The content on this webpage contains paid/affiliate links. When you click on any of our affiliate link, we/I may get a small compensation at no cost to you. See our affiliate disclosure for more info -----------------------
Last updated on March 5th, 2018 at 01:41 pm
On Thursday at Albert Park I saw a young woman receiving help from medical staff after passing out in the heat; yesterday, spectators were pelted with hail. Obviously, climate change is real – a theory that explains that whole “summer” and “winter” thing. We must act now to avert disaster! I thought, later, while dozing in the hotel spa. Action is crucial! I would have told the room service waitress, if I hadn’t been distracted by her bringing the wrong champagne. But it turns out we have been acting – and those brave, fuel-burning Grand Prix drivers have been among the most active:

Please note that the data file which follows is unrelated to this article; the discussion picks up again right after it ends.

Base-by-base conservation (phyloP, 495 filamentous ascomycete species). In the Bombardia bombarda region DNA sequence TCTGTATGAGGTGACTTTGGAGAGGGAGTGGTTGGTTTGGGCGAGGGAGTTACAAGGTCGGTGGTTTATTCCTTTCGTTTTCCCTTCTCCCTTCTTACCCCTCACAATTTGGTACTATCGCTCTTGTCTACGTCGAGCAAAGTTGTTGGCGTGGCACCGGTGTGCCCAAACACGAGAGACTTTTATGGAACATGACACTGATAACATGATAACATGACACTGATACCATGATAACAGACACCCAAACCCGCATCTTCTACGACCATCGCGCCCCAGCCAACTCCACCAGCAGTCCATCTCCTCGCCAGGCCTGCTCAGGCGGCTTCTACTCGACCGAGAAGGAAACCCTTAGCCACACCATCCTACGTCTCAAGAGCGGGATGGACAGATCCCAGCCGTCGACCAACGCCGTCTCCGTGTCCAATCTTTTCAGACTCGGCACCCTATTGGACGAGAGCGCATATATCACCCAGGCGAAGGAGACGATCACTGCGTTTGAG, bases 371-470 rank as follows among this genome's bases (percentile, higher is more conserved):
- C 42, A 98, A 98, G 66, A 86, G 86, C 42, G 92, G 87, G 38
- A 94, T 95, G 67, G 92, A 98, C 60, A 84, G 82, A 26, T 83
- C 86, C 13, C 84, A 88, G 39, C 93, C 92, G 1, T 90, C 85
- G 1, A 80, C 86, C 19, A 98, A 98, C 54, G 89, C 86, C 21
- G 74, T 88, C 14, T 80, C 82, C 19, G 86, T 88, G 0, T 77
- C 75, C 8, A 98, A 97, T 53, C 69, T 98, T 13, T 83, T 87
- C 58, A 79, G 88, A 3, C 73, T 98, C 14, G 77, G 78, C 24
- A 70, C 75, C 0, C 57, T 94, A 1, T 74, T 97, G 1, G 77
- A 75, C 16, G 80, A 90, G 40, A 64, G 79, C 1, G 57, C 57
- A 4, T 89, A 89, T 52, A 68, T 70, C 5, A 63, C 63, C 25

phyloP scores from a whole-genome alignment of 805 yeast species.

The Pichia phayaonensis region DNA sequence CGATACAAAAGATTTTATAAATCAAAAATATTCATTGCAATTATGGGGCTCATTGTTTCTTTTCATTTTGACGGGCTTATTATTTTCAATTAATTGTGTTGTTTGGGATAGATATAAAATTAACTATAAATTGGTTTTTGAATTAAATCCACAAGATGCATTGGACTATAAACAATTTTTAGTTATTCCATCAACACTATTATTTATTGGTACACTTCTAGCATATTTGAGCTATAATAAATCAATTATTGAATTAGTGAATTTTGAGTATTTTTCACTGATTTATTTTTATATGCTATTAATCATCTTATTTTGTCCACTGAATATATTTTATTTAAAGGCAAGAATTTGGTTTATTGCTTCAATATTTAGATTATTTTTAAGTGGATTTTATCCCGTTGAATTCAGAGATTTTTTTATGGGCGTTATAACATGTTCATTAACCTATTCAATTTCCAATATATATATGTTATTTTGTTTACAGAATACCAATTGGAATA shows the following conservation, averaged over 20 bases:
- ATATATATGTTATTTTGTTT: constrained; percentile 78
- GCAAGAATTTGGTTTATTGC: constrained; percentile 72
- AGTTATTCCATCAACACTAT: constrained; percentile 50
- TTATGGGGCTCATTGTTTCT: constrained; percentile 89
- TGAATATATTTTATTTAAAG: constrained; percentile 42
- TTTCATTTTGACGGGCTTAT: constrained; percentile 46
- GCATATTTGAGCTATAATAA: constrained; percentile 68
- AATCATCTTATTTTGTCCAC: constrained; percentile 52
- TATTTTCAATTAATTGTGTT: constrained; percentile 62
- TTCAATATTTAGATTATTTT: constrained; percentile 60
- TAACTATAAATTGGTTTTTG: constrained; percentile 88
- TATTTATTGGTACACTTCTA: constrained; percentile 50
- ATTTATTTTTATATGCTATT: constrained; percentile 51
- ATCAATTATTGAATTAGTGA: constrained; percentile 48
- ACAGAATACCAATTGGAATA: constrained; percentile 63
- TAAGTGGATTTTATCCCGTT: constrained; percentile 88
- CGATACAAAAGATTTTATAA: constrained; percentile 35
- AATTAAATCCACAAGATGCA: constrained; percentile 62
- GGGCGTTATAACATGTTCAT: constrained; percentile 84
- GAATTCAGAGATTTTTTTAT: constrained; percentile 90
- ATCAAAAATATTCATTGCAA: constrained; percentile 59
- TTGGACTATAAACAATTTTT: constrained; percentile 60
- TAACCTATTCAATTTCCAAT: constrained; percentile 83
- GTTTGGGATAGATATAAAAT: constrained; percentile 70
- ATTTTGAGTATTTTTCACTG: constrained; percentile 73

Human activities may have averted the next ice age. This conclusion from recent research is sure to make global warming alarmists cringe. Ongoing human activities during the past 8,000 years likely have served to prevent us from falling into an ice age, says William Ruddiman, former chairman of the University of Virginia environmental sciences department and his research team in Quaternary Research Reviews.. “Without any anthropogenic warming,” they write, “earth’s climate would no longer be in a full-interglacial state [warm period] but be well on its way toward the colder temperatures typical of glaciations.”
We’ve dodged a bullet, people. Praise the hard-working folk who’ve protected us by driving fast, ice-age averting cars.